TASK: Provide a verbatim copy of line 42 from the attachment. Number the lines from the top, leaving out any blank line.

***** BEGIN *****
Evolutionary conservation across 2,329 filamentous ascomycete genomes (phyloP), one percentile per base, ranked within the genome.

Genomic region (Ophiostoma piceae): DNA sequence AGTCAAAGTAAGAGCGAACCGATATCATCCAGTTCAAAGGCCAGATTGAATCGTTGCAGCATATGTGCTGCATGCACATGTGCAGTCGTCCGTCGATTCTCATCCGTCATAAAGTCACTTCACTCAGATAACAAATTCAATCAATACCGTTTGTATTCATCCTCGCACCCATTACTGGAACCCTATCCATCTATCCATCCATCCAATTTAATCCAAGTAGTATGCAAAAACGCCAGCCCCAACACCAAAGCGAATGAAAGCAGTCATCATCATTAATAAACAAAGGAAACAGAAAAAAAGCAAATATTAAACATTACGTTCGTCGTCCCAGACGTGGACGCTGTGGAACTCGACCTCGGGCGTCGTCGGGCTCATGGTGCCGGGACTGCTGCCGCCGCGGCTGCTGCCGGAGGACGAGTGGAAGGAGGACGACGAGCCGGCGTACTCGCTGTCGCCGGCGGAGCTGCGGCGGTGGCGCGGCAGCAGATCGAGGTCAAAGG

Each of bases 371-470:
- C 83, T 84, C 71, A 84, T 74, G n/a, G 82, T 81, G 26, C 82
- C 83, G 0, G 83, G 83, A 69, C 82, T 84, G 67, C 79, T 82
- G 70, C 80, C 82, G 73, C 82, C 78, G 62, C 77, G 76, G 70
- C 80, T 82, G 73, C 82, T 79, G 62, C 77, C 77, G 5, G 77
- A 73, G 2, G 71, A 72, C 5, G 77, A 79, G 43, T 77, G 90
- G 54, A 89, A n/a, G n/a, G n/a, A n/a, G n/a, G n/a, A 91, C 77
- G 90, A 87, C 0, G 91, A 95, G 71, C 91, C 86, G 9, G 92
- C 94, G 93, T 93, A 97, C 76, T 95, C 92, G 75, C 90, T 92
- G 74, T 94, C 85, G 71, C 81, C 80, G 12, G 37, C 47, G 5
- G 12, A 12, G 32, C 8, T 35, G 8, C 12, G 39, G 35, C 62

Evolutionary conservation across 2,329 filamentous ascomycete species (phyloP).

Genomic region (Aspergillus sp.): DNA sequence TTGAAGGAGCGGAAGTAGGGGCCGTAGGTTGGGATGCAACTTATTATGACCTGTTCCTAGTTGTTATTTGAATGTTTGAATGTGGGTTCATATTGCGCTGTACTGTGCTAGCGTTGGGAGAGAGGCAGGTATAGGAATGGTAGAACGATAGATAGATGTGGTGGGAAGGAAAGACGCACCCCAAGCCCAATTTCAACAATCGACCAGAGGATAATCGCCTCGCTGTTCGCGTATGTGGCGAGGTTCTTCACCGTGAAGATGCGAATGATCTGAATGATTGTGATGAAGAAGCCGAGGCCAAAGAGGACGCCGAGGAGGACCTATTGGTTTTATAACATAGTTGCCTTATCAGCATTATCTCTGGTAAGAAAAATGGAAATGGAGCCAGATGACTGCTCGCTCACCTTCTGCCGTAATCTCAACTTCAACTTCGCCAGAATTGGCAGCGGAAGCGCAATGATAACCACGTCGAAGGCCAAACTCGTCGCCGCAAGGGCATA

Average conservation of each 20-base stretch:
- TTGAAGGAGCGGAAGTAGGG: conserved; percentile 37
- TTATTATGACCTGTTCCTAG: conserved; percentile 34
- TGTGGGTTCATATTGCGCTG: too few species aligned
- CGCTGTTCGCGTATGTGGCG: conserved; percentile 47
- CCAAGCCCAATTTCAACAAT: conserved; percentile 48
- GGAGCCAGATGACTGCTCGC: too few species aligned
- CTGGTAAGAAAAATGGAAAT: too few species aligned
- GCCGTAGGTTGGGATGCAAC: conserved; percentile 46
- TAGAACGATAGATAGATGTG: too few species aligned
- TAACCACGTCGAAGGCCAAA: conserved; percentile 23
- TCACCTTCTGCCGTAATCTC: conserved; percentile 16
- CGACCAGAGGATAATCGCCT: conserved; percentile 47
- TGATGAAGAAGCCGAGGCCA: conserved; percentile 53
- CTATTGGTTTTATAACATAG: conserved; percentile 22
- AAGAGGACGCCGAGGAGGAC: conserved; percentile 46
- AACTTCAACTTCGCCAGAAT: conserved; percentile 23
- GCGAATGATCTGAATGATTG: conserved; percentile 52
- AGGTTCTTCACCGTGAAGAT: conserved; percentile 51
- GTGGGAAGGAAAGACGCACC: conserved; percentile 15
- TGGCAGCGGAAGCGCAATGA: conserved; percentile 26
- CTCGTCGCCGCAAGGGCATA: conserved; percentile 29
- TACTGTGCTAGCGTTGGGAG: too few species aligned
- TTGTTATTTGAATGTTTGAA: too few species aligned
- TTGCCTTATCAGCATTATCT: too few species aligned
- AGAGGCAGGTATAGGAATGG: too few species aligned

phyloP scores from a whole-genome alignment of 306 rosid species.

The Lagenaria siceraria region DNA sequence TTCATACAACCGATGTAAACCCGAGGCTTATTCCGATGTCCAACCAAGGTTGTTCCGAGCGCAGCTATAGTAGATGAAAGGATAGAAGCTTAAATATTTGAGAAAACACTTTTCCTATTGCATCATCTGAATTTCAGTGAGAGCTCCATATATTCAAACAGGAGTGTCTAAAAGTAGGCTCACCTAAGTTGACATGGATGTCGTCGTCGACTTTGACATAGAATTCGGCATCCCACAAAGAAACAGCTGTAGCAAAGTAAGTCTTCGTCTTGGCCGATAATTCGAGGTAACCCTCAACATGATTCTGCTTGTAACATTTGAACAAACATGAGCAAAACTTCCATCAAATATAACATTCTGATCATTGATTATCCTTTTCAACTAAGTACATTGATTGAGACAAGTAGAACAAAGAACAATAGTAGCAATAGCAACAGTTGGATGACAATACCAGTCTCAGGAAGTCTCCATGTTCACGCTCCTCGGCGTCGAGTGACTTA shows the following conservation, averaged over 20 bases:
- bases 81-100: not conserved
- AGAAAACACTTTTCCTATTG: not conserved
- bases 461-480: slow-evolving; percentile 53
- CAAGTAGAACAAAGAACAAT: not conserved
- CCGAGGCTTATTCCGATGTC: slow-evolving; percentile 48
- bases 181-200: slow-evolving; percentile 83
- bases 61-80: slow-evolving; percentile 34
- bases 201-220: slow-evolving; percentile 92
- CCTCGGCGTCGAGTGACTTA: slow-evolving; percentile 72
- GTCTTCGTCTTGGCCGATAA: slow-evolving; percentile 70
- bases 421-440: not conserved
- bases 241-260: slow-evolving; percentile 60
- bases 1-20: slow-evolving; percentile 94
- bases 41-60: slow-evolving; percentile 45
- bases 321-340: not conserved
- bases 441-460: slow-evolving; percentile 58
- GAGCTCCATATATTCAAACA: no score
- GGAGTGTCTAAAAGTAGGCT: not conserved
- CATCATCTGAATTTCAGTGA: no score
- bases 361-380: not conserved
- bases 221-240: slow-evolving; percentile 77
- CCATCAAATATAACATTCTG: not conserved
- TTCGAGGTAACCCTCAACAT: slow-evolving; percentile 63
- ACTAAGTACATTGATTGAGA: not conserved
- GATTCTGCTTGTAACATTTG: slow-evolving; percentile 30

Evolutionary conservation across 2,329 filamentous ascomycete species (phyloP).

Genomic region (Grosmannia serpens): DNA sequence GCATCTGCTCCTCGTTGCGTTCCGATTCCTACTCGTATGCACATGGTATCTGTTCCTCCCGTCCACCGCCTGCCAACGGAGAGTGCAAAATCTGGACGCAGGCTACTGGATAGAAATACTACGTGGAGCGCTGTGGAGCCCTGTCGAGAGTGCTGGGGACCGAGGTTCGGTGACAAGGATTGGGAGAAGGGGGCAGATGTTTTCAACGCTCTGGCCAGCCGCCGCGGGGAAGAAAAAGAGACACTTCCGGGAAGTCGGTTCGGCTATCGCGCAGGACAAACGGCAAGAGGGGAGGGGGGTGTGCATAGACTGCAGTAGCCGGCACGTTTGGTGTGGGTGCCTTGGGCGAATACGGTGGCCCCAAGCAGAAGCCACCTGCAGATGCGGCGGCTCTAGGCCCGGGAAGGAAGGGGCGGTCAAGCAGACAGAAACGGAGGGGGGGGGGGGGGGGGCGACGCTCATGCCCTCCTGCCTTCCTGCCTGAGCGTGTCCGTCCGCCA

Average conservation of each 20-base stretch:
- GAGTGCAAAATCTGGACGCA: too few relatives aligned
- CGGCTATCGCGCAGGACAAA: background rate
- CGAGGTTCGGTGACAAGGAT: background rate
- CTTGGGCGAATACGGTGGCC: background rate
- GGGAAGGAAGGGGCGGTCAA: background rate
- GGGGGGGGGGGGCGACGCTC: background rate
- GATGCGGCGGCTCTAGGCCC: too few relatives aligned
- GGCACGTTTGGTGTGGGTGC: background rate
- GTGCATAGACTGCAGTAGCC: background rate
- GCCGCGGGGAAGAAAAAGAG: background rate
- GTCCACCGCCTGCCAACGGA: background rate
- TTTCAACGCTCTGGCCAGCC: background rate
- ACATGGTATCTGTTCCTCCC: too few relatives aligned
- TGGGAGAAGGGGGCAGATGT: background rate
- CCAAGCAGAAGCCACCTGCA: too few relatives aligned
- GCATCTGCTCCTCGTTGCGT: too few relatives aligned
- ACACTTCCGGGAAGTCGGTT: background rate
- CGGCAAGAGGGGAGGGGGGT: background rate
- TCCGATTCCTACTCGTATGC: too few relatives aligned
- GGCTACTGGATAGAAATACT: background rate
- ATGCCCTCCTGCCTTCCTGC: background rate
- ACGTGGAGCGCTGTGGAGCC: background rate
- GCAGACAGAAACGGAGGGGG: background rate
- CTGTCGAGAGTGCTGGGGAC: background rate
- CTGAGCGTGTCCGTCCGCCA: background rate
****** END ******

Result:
phyloP scores from a whole-genome alignment of 306 rosid species.